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my question in regards to light. Since gravity warps space time, and we have discovered gravitational waves. Would the light at the front of the wave, be traveling faster than lightspeed? Essentially like a surf board on a wave?

Also, does gravity behave differently at light-speed? Would faster than light-speeds nullify gravity?

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    $\begingroup$ The key question is: how are you measuring the speed of light? Remember that warping spacetime would also warp your ruler and stopwatch as well. $\endgroup$ – probably_someone May 4 at 23:11
  • $\begingroup$ @probably_someone But according to your ruler and stopwatch, they would measure $c$ to be the same. They would only appear warped compared to some other reference frame. Also, under what intuition would light be travelling faster at the front of the grav wave? And doesn't a surfboard ride the crest of the wave? Rather than being 'in-front' of it? $\endgroup$ – SamuraiMelon May 5 at 0:57
  • $\begingroup$ @SamuraiMelon "They would only appear warped compared to some other reference frame" - That's the point. "Also, under what intuition would light be travelling faster at the front of the grav wave?" I never made that claim. "And doesn't a surfboard ride the crest of the wave? Rather than being 'in-front' of it?" Why would the dynamics of a surfboard be at all relevant here? Do you have evidence that gravitational waves behave in any way similar to water waves? If not, this is not a particularly apt analogy. $\endgroup$ – probably_someone May 5 at 1:31
  • $\begingroup$ @probably_someone, Sorry my comment was probably rather misleading, only the 1st thing was addressed to you. In regards to both our points stating the same thing, regardless of reference frame, all the grav waves would travel at $c$. Knowing that Curtis would be notified, the rest of the comments were addressed to him, quoting things directly from his question. $\endgroup$ – SamuraiMelon May 5 at 12:51
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Gravitational waves always move at the speed of light as you say. Light also moves at the speed of light. For the question does light move faster than the speed of light in a gravitational wave. Well the answer is no. This is because light can never move faster than the speed of light. This is because the maximum speed through spacetime is the speed of light,c. Normal object move through time at the speed of light. Sometimes this can be a combination of moving through space and time. However normal matter could never reach the speed of light through space. Light however can move at the speed of light but since it is moving at this speed it experiences no time. Since light will not move any faster it will lose or gain energy to the gravitational wave. The gravitational wave will not speed up either due to the fact that it too is moving at the fastest speed possible-the speed of light.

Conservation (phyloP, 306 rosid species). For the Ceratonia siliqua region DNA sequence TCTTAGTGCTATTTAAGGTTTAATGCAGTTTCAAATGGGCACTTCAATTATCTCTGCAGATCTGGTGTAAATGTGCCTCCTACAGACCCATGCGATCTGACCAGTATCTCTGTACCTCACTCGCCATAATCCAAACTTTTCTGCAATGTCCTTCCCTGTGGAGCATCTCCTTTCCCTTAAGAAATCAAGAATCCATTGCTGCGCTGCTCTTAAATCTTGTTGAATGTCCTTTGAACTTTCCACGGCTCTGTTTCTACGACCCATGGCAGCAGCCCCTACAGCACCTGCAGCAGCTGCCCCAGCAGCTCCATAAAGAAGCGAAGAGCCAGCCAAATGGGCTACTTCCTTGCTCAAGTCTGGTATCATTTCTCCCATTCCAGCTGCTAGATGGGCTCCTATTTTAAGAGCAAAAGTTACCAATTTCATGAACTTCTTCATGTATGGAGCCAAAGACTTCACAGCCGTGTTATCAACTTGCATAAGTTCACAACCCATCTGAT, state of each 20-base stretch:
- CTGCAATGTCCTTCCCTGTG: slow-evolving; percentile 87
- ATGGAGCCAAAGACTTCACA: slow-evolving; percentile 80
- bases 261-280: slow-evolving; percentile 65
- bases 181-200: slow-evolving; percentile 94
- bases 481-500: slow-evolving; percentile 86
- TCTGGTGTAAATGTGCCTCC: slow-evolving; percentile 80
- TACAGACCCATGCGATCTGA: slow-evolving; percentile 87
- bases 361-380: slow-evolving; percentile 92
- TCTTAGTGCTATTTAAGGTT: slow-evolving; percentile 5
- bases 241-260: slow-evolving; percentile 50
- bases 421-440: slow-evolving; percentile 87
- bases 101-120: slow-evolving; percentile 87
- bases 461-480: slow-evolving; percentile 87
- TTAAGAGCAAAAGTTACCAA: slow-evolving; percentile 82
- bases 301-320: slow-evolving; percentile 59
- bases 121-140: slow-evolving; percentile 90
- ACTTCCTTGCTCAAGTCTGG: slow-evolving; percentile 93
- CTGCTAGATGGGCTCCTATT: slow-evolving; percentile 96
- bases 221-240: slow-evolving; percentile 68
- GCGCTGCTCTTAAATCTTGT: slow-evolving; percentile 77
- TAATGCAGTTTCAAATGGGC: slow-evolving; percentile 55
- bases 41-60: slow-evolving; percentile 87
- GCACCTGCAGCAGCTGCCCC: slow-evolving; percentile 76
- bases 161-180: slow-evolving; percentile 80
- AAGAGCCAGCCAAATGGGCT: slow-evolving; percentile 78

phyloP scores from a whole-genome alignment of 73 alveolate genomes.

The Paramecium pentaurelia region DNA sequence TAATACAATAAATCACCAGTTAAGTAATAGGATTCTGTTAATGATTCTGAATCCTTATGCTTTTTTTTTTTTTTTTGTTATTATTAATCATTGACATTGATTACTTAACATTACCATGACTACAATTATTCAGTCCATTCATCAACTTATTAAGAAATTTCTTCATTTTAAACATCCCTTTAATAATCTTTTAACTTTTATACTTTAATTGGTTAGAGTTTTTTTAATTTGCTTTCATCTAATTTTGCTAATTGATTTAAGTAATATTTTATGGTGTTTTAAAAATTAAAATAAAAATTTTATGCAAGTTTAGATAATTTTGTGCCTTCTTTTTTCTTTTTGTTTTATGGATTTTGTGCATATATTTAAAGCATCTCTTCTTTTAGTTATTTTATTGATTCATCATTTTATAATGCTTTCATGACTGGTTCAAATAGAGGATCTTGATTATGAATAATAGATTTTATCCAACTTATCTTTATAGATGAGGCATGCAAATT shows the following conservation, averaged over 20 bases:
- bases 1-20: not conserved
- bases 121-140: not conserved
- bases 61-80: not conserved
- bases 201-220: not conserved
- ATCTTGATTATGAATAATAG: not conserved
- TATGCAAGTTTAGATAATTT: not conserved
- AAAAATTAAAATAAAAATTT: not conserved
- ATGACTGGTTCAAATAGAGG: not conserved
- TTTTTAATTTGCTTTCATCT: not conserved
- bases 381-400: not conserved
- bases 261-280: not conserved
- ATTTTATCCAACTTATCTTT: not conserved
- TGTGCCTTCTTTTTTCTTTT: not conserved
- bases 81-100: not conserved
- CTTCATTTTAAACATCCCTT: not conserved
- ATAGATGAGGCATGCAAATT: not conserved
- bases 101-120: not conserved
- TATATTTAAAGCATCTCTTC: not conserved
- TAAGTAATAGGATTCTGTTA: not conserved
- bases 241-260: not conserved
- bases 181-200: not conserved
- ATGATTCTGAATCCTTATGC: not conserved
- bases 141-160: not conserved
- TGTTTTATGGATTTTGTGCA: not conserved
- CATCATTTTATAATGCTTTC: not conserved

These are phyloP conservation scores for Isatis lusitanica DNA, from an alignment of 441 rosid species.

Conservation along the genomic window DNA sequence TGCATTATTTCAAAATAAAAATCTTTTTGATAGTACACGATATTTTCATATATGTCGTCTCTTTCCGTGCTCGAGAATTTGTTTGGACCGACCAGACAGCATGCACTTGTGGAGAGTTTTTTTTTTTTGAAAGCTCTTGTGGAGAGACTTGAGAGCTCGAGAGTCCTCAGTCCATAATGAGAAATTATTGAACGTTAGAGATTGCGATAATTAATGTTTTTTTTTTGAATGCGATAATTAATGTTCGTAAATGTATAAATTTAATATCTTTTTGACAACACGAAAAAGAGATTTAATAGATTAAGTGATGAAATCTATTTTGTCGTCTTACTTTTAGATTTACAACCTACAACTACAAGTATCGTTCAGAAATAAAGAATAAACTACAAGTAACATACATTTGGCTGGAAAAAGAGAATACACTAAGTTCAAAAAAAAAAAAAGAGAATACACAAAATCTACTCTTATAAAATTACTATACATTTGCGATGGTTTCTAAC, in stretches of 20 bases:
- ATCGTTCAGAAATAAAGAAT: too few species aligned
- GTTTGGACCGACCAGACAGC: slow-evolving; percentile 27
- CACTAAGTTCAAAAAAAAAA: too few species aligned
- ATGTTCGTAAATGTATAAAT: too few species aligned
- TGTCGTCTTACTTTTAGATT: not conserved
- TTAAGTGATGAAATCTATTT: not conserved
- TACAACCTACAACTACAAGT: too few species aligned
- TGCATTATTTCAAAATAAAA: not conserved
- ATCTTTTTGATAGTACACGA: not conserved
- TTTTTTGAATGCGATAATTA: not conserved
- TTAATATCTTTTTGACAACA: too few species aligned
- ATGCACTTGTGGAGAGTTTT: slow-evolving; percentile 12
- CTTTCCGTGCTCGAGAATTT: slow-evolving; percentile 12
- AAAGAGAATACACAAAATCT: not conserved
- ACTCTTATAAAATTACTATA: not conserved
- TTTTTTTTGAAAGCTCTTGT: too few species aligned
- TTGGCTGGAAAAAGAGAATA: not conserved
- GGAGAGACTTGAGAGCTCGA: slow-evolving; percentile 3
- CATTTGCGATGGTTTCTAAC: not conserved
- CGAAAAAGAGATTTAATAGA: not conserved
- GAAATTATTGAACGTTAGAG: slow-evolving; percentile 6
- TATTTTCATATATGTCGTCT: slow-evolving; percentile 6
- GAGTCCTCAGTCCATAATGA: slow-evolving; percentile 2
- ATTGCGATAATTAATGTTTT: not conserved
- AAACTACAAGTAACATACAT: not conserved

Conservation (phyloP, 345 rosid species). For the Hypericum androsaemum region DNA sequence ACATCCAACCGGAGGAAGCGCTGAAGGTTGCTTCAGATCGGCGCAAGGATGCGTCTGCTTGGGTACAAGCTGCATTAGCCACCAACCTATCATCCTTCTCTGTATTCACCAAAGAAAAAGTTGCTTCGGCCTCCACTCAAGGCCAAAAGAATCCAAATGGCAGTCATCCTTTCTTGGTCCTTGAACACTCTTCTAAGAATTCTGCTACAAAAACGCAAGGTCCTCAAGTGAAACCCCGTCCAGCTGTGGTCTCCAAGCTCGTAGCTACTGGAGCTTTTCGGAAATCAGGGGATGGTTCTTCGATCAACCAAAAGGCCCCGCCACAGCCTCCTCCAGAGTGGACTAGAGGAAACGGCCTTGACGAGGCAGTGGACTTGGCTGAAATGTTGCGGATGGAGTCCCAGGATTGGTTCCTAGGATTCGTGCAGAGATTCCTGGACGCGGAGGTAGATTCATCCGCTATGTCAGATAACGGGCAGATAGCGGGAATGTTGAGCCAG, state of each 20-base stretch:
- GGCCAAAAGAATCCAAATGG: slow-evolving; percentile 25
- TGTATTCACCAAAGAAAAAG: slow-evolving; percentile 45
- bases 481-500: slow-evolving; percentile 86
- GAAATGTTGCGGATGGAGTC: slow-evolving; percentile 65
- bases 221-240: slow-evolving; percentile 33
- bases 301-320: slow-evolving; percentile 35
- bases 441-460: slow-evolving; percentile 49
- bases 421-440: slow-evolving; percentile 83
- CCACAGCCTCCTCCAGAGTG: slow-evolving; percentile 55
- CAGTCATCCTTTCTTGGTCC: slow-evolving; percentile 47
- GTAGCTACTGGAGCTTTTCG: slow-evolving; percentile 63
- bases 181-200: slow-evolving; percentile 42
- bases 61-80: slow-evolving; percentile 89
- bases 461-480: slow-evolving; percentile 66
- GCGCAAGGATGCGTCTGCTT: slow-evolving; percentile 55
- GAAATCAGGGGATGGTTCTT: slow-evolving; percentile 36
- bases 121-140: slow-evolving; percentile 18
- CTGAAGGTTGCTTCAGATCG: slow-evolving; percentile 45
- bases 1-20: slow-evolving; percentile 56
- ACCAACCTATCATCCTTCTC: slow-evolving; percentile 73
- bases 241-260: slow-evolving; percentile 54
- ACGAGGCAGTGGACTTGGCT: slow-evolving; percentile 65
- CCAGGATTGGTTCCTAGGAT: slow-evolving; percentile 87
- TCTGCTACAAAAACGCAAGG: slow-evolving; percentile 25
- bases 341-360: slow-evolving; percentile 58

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  • $\begingroup$ I find an inherent error in this but it is simply because it relates to the 5th law of thermodynamics. I'm not saying you are wrong in what you've said because it is correct according to current understanding. It just occurs to me that light does travel at different speeds and is never exactly the same velocity universally but, the mathematics used to measure it is flawed by being integral rather than independent of the universe. I think this is the point OP is making but not having the descriptor tools available since they don't yet exist. $\endgroup$ – Rhodie May 31 at 7:38
  • $\begingroup$ Light can move at different speeds through different materials. The light itself is not moving slower. It is the interaction between the materials that slows light down. $\endgroup$ – Roghan Arun May 31 at 13:51
  • $\begingroup$ For example it can happen in air or any medium. However in the vacuum of space light always moves at the speed of light, c. $\endgroup$ – Roghan Arun May 31 at 13:52
  • $\begingroup$ But that's just the point the op was making, it's in space and light is not at a constant velocity. Even Einstein said everything is relative... $\endgroup$ – Rhodie May 31 at 14:36
  • $\begingroup$ If you look closely at the special theory and general theory of relativity, everything is relative except for the speed of light. Here it is:physics.stackexchange.com/questions/2230/… $\endgroup$ – Roghan Arun May 31 at 14:38

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